“I have been influenced by my own background,” Philippe Sands said when explaining why ecocide should be added to the already existing international crimes. “The mere adoption of a legal text does not stop horrors from occurring but it does change our consciousness about them. It causes us to thing differently about our place in the world and how the law can be used to protect the environment.”
What has been missing until now is an international law on the protection of the natural world and the environment in its widest sense, he said.
A new article is proposed to be added to the statues of the ICC where ecocide is defines as follows:
“For the purpose of this Statute, “ecocide” means unlawful or wanton acts committed with knowledge that there is a substantial likelihood of severe and either widespread or long-term damage to the environment being caused by those acts.”
Philippe Sands explained that two thresholds need to be met for the court to start investigating alleged ecocide.
The first is that an act has been committed with knowledge that there is a substantial likelihood of damage. The other one is that the act is unlawful in domestic or international law or wanton, meaning that it has been committed with reckless disregard for damage which would be clearly excessive in relation to the social and economic benefits anticipated.
The wording is taken from existing elements in the statutes. The bar for severe damage is set reasonably high, according to Sands. The ICC is intended as a court of last resort for severe environmental crimes of international concern. The crime must have either a geographical dimension which extends beyond a limited geographic area or a temporal dimension causing long-term and irreversible damage.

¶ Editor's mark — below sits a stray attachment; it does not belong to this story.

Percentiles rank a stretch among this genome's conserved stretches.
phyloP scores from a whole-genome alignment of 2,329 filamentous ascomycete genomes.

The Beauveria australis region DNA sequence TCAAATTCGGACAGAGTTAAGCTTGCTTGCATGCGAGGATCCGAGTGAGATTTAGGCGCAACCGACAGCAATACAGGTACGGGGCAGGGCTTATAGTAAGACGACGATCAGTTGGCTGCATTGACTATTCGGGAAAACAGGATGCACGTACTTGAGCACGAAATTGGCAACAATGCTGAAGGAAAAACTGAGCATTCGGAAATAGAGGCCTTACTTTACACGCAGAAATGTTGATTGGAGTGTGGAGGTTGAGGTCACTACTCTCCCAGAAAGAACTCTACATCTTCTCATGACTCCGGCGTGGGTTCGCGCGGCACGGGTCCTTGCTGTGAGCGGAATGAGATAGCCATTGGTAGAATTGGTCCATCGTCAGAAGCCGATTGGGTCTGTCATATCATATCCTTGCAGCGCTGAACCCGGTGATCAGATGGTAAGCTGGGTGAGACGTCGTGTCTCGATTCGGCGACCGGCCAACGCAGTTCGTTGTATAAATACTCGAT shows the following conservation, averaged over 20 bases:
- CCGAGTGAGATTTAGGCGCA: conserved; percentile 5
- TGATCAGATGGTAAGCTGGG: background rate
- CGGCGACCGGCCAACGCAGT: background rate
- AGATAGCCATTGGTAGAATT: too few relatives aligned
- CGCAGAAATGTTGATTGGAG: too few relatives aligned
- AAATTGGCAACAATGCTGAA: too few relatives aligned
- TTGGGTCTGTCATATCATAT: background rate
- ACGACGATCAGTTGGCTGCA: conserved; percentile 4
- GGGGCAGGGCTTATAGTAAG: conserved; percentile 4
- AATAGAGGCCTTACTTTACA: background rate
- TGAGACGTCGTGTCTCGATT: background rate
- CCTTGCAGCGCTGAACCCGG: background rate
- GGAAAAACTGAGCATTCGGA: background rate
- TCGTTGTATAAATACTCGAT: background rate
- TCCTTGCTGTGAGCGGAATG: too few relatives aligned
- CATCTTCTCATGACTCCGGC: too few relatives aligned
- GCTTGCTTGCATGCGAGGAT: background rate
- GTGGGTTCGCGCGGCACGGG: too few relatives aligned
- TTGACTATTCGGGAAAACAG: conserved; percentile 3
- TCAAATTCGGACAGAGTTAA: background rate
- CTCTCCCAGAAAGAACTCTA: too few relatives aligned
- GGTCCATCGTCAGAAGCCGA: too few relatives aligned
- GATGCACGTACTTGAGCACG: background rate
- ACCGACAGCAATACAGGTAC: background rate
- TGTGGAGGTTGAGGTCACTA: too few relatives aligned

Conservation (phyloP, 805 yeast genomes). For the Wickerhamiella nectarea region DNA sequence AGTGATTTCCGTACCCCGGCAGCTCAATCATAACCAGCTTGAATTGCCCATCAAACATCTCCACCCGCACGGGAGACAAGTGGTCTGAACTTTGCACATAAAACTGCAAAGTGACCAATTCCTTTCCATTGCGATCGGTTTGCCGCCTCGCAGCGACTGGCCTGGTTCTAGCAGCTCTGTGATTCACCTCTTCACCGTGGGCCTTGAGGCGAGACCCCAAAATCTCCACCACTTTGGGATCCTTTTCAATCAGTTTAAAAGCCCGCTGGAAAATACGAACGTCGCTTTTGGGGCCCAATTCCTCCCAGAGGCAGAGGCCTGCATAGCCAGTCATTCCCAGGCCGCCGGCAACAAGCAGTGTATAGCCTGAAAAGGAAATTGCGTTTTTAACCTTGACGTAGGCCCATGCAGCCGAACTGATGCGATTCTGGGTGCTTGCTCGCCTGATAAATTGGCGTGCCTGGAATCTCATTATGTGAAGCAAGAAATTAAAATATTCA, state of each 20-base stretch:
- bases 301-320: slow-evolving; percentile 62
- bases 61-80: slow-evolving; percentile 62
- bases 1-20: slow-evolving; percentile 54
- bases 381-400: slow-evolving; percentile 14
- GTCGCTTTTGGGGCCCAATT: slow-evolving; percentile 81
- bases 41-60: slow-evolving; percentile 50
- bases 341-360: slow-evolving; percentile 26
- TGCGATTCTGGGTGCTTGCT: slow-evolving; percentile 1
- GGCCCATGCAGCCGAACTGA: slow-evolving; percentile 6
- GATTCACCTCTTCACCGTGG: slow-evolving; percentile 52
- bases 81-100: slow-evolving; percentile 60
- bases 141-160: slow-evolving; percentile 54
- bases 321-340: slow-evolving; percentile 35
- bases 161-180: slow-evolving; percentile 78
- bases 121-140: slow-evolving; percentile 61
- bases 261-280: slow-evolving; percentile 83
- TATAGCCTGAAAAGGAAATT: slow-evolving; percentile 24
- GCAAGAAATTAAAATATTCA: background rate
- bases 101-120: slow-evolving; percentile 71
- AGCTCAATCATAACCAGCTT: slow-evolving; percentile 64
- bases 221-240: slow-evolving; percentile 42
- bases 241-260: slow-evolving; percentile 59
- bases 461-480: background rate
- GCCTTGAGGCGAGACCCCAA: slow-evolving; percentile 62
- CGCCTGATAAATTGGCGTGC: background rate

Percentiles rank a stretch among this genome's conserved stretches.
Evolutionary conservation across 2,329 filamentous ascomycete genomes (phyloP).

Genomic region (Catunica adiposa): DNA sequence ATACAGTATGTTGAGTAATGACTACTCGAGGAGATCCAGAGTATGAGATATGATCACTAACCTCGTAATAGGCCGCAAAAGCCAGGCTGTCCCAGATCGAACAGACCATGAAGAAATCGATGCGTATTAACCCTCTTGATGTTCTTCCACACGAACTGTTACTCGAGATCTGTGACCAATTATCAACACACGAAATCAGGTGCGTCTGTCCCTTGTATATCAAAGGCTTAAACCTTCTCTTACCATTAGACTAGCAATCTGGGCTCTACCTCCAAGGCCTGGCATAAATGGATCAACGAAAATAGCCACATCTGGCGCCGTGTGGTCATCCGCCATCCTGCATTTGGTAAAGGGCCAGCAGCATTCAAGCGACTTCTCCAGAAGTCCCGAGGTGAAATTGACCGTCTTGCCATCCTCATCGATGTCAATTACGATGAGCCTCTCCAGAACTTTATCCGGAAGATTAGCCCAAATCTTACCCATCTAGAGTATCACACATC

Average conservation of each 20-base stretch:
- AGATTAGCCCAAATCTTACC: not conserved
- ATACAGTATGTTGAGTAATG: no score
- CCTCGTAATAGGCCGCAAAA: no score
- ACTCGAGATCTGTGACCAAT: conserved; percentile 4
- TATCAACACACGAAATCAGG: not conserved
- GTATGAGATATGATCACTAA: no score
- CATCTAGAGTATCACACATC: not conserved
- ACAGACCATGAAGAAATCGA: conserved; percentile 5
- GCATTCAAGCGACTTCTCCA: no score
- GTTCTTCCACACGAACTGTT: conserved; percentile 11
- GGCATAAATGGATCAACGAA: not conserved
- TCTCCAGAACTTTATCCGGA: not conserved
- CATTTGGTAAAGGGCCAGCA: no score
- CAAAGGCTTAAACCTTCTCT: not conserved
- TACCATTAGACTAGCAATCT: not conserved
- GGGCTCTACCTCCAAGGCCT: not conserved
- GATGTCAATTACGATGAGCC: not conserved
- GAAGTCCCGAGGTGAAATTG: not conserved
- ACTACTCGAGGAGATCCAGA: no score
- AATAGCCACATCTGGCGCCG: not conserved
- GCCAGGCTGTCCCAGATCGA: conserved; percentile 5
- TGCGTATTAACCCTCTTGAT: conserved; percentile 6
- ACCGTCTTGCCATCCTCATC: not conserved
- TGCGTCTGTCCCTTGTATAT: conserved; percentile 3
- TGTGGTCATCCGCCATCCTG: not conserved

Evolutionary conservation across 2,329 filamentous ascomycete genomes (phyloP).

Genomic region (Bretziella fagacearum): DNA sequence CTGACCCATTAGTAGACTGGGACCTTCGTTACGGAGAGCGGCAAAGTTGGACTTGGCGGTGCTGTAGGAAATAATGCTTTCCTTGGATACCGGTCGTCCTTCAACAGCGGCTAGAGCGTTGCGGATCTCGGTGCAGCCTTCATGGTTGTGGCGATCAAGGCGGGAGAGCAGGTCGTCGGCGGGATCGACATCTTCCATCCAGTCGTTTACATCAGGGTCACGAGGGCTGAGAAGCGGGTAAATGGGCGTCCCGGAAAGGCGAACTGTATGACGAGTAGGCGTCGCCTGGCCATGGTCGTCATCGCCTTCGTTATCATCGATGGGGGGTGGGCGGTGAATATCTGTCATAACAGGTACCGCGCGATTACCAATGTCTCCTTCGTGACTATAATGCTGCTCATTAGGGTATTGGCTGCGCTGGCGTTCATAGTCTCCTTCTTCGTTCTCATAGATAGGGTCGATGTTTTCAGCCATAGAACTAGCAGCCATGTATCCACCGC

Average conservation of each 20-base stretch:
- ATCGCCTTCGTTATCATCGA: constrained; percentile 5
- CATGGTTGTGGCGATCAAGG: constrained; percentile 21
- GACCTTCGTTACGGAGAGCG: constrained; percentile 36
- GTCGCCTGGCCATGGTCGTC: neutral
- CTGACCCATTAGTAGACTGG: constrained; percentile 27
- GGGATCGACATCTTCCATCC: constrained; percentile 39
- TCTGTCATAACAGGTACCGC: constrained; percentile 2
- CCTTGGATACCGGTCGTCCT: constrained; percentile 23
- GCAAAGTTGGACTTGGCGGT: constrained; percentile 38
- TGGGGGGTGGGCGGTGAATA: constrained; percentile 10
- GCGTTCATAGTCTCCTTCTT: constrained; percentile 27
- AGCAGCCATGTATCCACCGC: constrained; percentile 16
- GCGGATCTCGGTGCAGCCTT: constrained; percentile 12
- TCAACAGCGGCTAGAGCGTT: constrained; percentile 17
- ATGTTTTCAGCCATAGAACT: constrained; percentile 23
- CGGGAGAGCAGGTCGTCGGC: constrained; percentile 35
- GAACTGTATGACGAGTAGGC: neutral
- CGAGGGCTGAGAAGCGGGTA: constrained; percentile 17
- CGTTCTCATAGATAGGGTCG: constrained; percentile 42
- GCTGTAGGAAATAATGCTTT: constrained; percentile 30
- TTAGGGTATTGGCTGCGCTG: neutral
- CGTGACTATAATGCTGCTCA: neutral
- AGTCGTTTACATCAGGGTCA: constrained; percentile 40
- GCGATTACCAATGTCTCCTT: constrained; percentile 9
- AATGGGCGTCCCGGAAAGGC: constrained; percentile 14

In formulating the definition of ecocide, the panel did not have any particular act in mind. According to Sands, the expert panel decided on defining ecocide in general terms without listing the specific crimes for two reasons.
Firstly, if the law would list the crimes, some acts would inevitably not be included, signalling that they might be permissible. Secondly, for political reasons, the panel did not want to target any specific country by listing the acts. However, he underlined that only individual persons and not states or organisations can be brought to court by the ICC.
The new law will target “crimes of endangerment” of the environment and is expected to have a preventive effect.
What is next step?
“At the international level, what we need is for some states to bring the proposed amendments to the next General Assembly of the ICC in December. The Members of the Ecocide Alliance have committed to push for this within their countries. Several of them have already expressed interest in pushing for ecocide at the ICC level. It’s now time for them to take action,” MEP Marie Toussaint commented.
“At the European Parliament level, we’ll be revising the environmental crime directive by the end of the year, which will be a crucial opportunity to push for the recognition of ecocide,” she told The Brussels Times. “We will base our work on this definition, and adapt it to the European level. It’s a crucial moment for the EU to show it can be a leader on the matter of ecocide, and we intend not to let this opportunity go wasted.”
The Brussels Times